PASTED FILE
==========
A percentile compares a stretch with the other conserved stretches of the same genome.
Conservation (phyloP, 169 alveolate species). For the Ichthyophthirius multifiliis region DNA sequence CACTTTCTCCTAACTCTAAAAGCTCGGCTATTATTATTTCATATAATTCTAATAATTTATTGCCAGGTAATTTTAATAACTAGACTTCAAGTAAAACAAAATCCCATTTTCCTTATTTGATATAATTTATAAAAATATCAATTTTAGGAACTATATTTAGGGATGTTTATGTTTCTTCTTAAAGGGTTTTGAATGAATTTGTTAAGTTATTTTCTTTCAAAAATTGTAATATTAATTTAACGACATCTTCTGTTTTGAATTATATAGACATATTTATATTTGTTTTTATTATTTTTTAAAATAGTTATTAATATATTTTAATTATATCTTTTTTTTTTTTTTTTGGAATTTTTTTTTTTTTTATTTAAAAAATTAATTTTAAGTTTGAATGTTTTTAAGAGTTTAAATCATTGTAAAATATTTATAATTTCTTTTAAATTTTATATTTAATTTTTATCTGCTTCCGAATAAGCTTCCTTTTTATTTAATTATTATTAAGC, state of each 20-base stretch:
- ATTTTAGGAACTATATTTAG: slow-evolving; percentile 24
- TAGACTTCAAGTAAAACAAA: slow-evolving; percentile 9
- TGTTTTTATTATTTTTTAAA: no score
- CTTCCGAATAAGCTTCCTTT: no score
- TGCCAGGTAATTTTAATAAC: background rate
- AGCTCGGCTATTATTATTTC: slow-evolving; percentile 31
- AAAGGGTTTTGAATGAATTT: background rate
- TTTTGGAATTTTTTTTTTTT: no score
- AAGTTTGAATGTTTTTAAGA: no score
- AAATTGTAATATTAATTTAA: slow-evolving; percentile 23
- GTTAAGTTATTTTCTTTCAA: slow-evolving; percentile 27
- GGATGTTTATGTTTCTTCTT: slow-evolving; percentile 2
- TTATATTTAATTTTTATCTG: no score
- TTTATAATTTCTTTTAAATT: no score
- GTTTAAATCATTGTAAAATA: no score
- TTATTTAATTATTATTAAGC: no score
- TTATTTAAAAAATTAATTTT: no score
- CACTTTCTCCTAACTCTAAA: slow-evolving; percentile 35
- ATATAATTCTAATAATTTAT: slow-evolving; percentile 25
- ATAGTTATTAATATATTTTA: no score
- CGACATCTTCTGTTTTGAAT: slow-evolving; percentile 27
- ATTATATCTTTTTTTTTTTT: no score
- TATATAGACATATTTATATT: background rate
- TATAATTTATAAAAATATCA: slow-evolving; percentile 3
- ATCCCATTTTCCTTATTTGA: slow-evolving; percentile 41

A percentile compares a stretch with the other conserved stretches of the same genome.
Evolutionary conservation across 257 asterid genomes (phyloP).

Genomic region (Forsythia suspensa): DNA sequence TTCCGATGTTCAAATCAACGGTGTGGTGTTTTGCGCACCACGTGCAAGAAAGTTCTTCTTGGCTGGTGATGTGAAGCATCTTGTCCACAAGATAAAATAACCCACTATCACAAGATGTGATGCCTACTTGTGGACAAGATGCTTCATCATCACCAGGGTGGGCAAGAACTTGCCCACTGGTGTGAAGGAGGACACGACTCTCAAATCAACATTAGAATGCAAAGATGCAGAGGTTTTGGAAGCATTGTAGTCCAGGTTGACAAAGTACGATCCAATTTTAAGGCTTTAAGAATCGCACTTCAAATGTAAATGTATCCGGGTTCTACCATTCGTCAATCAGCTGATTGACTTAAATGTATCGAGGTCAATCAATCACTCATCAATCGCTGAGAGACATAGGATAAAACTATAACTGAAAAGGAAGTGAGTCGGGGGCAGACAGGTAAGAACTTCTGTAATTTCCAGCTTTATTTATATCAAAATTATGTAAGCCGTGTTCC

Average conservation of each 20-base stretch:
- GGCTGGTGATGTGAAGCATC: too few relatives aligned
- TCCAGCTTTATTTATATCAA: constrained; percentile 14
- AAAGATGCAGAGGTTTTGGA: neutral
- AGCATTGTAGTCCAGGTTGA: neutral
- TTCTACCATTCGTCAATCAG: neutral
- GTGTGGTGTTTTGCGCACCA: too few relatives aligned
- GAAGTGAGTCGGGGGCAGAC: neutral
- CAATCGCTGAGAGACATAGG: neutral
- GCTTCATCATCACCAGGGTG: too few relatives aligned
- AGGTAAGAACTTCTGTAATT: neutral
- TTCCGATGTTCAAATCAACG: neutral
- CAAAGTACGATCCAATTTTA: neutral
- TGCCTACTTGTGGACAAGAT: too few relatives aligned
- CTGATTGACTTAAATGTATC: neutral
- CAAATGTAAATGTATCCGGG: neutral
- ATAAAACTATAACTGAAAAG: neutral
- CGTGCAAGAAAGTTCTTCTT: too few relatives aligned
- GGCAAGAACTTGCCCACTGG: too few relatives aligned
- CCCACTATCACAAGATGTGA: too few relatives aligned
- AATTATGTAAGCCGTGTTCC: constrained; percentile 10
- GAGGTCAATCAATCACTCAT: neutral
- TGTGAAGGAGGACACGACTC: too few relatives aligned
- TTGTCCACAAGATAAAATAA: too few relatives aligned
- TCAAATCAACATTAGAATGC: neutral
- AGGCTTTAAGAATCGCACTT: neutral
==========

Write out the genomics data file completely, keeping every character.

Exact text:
A percentile compares a stretch with the other conserved stretches of the same genome.
Conservation (phyloP, 169 alveolate species). For the Ichthyophthirius multifiliis region DNA sequence CACTTTCTCCTAACTCTAAAAGCTCGGCTATTATTATTTCATATAATTCTAATAATTTATTGCCAGGTAATTTTAATAACTAGACTTCAAGTAAAACAAAATCCCATTTTCCTTATTTGATATAATTTATAAAAATATCAATTTTAGGAACTATATTTAGGGATGTTTATGTTTCTTCTTAAAGGGTTTTGAATGAATTTGTTAAGTTATTTTCTTTCAAAAATTGTAATATTAATTTAACGACATCTTCTGTTTTGAATTATATAGACATATTTATATTTGTTTTTATTATTTTTTAAAATAGTTATTAATATATTTTAATTATATCTTTTTTTTTTTTTTTTGGAATTTTTTTTTTTTTTATTTAAAAAATTAATTTTAAGTTTGAATGTTTTTAAGAGTTTAAATCATTGTAAAATATTTATAATTTCTTTTAAATTTTATATTTAATTTTTATCTGCTTCCGAATAAGCTTCCTTTTTATTTAATTATTATTAAGC, state of each 20-base stretch:
- ATTTTAGGAACTATATTTAG: slow-evolving; percentile 24
- TAGACTTCAAGTAAAACAAA: slow-evolving; percentile 9
- TGTTTTTATTATTTTTTAAA: no score
- CTTCCGAATAAGCTTCCTTT: no score
- TGCCAGGTAATTTTAATAAC: background rate
- AGCTCGGCTATTATTATTTC: slow-evolving; percentile 31
- AAAGGGTTTTGAATGAATTT: background rate
- TTTTGGAATTTTTTTTTTTT: no score
- AAGTTTGAATGTTTTTAAGA: no score
- AAATTGTAATATTAATTTAA: slow-evolving; percentile 23
- GTTAAGTTATTTTCTTTCAA: slow-evolving; percentile 27
- GGATGTTTATGTTTCTTCTT: slow-evolving; percentile 2
- TTATATTTAATTTTTATCTG: no score
- TTTATAATTTCTTTTAAATT: no score
- GTTTAAATCATTGTAAAATA: no score
- TTATTTAATTATTATTAAGC: no score
- TTATTTAAAAAATTAATTTT: no score
- CACTTTCTCCTAACTCTAAA: slow-evolving; percentile 35
- ATATAATTCTAATAATTTAT: slow-evolving; percentile 25
- ATAGTTATTAATATATTTTA: no score
- CGACATCTTCTGTTTTGAAT: slow-evolving; percentile 27
- ATTATATCTTTTTTTTTTTT: no score
- TATATAGACATATTTATATT: background rate
- TATAATTTATAAAAATATCA: slow-evolving; percentile 3
- ATCCCATTTTCCTTATTTGA: slow-evolving; percentile 41

A percentile compares a stretch with the other conserved stretches of the same genome.
Evolutionary conservation across 257 asterid genomes (phyloP).

Genomic region (Forsythia suspensa): DNA sequence TTCCGATGTTCAAATCAACGGTGTGGTGTTTTGCGCACCACGTGCAAGAAAGTTCTTCTTGGCTGGTGATGTGAAGCATCTTGTCCACAAGATAAAATAACCCACTATCACAAGATGTGATGCCTACTTGTGGACAAGATGCTTCATCATCACCAGGGTGGGCAAGAACTTGCCCACTGGTGTGAAGGAGGACACGACTCTCAAATCAACATTAGAATGCAAAGATGCAGAGGTTTTGGAAGCATTGTAGTCCAGGTTGACAAAGTACGATCCAATTTTAAGGCTTTAAGAATCGCACTTCAAATGTAAATGTATCCGGGTTCTACCATTCGTCAATCAGCTGATTGACTTAAATGTATCGAGGTCAATCAATCACTCATCAATCGCTGAGAGACATAGGATAAAACTATAACTGAAAAGGAAGTGAGTCGGGGGCAGACAGGTAAGAACTTCTGTAATTTCCAGCTTTATTTATATCAAAATTATGTAAGCCGTGTTCC

Average conservation of each 20-base stretch:
- GGCTGGTGATGTGAAGCATC: too few relatives aligned
- TCCAGCTTTATTTATATCAA: constrained; percentile 14
- AAAGATGCAGAGGTTTTGGA: neutral
- AGCATTGTAGTCCAGGTTGA: neutral
- TTCTACCATTCGTCAATCAG: neutral
- GTGTGGTGTTTTGCGCACCA: too few relatives aligned
- GAAGTGAGTCGGGGGCAGAC: neutral
- CAATCGCTGAGAGACATAGG: neutral
- GCTTCATCATCACCAGGGTG: too few relatives aligned
- AGGTAAGAACTTCTGTAATT: neutral
- TTCCGATGTTCAAATCAACG: neutral
- CAAAGTACGATCCAATTTTA: neutral
- TGCCTACTTGTGGACAAGAT: too few relatives aligned
- CTGATTGACTTAAATGTATC: neutral
- CAAATGTAAATGTATCCGGG: neutral
- ATAAAACTATAACTGAAAAG: neutral
- CGTGCAAGAAAGTTCTTCTT: too few relatives aligned
- GGCAAGAACTTGCCCACTGG: too few relatives aligned
- CCCACTATCACAAGATGTGA: too few relatives aligned
- AATTATGTAAGCCGTGTTCC: constrained; percentile 10
- GAGGTCAATCAATCACTCAT: neutral
- TGTGAAGGAGGACACGACTC: too few relatives aligned
- TTGTCCACAAGATAAAATAA: too few relatives aligned
- TCAAATCAACATTAGAATGC: neutral
- AGGCTTTAAGAATCGCACTT: neutral